Over the summer I decided I would attempt to bake chocolate soufflé. The goal of this delicate French dessert was to create a perfectly puffed, yet deeply chocolatey sweet dish.

I filled the ramekins almost to the top with the soufflé batter. Many of the recipes I had looked at, as well as this one, recommended running your thumb along the inside rim of the dish. This leaves about a fourth of an inch space between the batter and the ramekin which is supposed to help the dish rise higher. This step was a lot harder than it looks and it resulted in lots of batter on my hands that I couldn’t eat (because of all the raw eggs).

Baking soufflé is very nitpicky, and I did a terrible job. The recipe says to bake with the door closed for the first 25 minutes, which I cut down to 15. The recipe also says to turn the oven down to 375 degrees when the soufflé goes in, which I realized after I finished baking them. After 15 minutes in the too-hot oven the soufflés were unfortunately slightly overbaked.  

To cover up the ugly and overbaked tops I whipped up some cream and washed raspberries and mint for decoration. This step is totally optional but does make you feel like you’re eating at a fancy restaurant.

And although not looking very tasty, they did taste good. 

I brought some friends over to be my taste testers. Neither of them had eaten a soufflé before but love anything with chocolate. 

“The souffle was chocolatey and rich,” junior Sofia Ramon said, “It wasn’t too sweet. I liked the cream, it made for a nice presentation.”

My sister, who doesn’t like chocolate, was not a fan, but I was expecting that. Sophomore Maggie Coulbourn is a self-proclaimed dessert expert.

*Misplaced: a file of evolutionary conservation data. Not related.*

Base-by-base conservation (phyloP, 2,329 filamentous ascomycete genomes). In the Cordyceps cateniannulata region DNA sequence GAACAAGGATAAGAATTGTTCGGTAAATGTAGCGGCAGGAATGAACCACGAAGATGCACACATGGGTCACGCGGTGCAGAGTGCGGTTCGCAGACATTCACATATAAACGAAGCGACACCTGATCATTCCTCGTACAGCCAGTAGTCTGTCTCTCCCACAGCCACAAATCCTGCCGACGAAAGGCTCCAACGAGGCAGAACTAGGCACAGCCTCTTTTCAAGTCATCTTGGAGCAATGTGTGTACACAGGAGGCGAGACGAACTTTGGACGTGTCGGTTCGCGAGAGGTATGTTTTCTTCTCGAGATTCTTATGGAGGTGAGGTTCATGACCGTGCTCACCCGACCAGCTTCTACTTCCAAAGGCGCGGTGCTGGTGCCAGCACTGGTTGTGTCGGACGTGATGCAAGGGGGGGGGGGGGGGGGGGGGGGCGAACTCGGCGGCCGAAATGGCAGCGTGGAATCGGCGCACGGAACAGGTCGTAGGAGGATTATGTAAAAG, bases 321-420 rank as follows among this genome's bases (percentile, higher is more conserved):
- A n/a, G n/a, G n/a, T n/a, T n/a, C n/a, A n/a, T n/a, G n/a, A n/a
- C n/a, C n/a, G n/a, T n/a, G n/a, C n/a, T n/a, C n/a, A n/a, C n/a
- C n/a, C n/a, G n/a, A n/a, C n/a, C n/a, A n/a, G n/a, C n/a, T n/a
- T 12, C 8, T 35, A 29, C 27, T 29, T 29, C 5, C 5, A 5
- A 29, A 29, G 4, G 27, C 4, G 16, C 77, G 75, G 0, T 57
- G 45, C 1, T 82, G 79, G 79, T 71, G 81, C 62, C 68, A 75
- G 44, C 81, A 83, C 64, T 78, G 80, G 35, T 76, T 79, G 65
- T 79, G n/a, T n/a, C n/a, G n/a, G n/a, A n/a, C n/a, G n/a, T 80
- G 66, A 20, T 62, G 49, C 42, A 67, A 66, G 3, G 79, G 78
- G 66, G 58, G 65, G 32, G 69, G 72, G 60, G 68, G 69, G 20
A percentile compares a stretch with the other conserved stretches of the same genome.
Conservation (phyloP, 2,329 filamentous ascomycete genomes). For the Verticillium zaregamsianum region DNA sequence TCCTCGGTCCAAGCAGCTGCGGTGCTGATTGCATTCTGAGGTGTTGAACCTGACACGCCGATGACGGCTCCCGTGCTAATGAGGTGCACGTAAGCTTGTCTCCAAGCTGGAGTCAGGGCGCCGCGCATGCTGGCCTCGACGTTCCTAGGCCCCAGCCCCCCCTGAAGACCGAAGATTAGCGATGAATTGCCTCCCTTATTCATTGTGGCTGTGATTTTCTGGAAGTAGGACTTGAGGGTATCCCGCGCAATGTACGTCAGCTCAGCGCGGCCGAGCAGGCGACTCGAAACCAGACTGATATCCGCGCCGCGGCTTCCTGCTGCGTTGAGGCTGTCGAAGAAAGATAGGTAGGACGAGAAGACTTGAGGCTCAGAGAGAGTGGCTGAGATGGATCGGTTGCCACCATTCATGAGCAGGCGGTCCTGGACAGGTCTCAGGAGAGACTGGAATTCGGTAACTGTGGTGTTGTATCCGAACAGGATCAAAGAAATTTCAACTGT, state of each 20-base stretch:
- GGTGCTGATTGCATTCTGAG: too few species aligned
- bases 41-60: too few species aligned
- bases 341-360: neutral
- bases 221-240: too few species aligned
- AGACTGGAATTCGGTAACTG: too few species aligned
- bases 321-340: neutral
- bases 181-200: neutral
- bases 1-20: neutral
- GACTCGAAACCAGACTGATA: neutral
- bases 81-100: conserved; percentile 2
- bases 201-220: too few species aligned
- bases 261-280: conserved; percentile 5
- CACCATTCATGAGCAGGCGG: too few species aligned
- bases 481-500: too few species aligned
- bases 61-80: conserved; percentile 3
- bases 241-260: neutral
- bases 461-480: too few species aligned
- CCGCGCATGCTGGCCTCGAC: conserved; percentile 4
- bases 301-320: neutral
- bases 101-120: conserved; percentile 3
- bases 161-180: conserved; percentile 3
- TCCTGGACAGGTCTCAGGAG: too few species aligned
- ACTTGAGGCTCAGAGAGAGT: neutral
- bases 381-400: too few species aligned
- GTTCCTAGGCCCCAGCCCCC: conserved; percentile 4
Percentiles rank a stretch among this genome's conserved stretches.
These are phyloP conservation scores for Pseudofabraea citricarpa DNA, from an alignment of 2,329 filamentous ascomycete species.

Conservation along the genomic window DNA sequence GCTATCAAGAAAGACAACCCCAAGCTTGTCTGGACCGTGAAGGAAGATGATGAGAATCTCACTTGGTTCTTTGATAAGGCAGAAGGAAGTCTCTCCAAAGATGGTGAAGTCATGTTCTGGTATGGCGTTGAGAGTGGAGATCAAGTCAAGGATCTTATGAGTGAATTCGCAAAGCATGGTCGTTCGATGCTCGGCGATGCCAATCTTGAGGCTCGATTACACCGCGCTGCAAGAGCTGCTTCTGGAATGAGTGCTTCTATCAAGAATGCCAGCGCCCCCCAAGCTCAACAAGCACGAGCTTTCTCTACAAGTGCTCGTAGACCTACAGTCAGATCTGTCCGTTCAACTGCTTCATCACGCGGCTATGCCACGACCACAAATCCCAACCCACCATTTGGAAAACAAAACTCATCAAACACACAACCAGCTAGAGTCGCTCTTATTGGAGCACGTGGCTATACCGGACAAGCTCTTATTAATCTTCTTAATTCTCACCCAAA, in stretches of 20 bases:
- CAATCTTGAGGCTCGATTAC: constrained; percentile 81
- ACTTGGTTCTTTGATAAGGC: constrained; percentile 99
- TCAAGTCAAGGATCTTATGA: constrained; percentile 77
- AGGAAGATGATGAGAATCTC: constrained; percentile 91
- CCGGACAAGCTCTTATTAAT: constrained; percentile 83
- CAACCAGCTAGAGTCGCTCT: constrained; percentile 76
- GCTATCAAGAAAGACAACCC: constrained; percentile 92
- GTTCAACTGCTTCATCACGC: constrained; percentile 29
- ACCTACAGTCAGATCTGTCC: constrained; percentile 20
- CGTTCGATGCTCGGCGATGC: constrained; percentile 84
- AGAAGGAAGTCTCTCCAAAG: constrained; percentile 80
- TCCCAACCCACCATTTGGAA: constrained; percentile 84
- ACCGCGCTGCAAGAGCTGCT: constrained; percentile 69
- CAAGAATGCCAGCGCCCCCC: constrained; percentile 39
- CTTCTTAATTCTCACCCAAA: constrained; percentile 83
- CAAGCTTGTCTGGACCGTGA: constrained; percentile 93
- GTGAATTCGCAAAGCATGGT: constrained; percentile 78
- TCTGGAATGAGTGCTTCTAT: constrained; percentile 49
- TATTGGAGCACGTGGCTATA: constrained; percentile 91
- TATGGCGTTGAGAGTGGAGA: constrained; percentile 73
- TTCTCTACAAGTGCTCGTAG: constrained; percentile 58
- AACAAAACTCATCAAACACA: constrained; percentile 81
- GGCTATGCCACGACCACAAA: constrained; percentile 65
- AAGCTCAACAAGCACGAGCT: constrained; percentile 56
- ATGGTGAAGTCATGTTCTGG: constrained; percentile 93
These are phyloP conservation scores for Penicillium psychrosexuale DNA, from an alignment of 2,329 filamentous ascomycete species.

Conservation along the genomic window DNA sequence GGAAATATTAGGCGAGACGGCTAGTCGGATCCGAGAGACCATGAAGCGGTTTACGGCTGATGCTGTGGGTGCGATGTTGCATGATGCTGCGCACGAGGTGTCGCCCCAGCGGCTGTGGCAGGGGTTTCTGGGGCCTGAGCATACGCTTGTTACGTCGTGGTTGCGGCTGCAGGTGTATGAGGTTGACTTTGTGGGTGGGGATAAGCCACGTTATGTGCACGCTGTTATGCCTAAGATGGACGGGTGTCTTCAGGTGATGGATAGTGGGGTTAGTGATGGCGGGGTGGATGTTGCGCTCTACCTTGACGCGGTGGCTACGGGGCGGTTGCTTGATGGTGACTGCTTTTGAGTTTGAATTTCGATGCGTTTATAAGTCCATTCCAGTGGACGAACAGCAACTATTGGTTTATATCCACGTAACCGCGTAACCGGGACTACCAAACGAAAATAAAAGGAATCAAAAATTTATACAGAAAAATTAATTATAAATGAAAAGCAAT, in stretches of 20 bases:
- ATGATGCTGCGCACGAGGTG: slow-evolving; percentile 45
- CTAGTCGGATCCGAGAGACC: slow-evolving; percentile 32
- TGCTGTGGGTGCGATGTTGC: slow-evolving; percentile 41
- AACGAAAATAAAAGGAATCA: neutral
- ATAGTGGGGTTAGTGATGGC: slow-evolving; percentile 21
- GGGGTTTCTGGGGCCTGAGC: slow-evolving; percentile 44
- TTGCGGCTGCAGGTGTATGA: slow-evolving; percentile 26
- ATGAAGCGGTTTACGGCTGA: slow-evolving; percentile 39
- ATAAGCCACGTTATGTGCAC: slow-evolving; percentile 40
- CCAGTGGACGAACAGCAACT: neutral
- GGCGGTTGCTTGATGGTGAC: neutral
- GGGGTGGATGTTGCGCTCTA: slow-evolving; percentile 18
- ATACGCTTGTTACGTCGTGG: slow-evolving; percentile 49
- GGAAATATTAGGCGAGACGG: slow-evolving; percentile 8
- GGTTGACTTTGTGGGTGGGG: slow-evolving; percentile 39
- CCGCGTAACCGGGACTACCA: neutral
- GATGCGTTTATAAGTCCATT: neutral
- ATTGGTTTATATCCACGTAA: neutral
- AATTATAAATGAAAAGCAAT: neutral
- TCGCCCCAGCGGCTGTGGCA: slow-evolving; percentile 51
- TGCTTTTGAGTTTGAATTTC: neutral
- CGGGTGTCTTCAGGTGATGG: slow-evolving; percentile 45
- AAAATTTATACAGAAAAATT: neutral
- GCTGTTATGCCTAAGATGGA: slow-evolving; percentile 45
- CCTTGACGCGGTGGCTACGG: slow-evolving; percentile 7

“I’m a big chocolate fan,” Coulbourn said. “The texture was smooth and light. Very delicious.”

I would say that despite some flaws this recipe test was a success. If you’d like to stress out about chocolate and the amount of air in eggs—resulting in a delicious chocolate dessert—then I recommend trying the recipe below.

My friend Sofia Ramon is pictured tasting my souflé. Although the presentation wasn’t perfect, she enjoyed the treat’s rich and creamy flavor. (Kate Boyle)

Bittersweet Chocolate Souffle

For the batter:

  • ½ cup (114 grams) unsalted butter + more for coating dish (about 1 tablespoon, this should be softened)
  • ¼ cup (50 grams) granulated sugar +more for coating dish (about 1 tablespoon)
  • 8 ounces (225 grams) bittersweet chocolate, chopped
  • Pinch of salt
  • ½ teaspoon cream of tartar 

Optional decorations:

  • Whipped cream (homemade with ½ cup of cream and 1 tablespoon of sugar or storebought) 
  • ½ cup fresh raspberries
  • Sprig of mint


  1. Remove wire racks from oven and place a baking sheet directly on oven floor. Heat oven to 400 degrees. Generously butter a 1 1/2-quart soufflé dish. Coat bottom and sides thoroughly with sugar, tapping out excess. For the best rise, make sure there is sugar covering all the butter on the sides of the dish.
  2. In a medium bowl, melt chocolate and butter either in the microwave or in a bowl over a pot of simmering water. Let cool only slightly (it should still be warm), then whisk in egg yolks and salt.
  3. Using an electric mixer, beat egg whites and cream of tartar at medium speed until the mixture is fluffy and holds very soft peaks. Add sugar, 1 tablespoon at a time, beating until whites hold stiff peaks and look glossy.
  4. Gently whisk a quarter of the egg whites into the chocolate mixture to lighten it. Fold in remaining whites in two additions, then transfer batter to prepared dish. Rub your thumb around the inside edge of the dish to create about a ¼-inch space between the dish and the soufflé mixture.
  5. Transfer dish to baking sheet in the oven, and reduce oven temperature to 375 degrees. Bake until soufflé is puffed and center moves only slightly when dish is shaken gently, about 25 to 35 minutes. (Do not open oven door during first 20 minutes.) Bake it a little less for a runnier soufflé and a little more for a firmer soufflé. Serve immediately.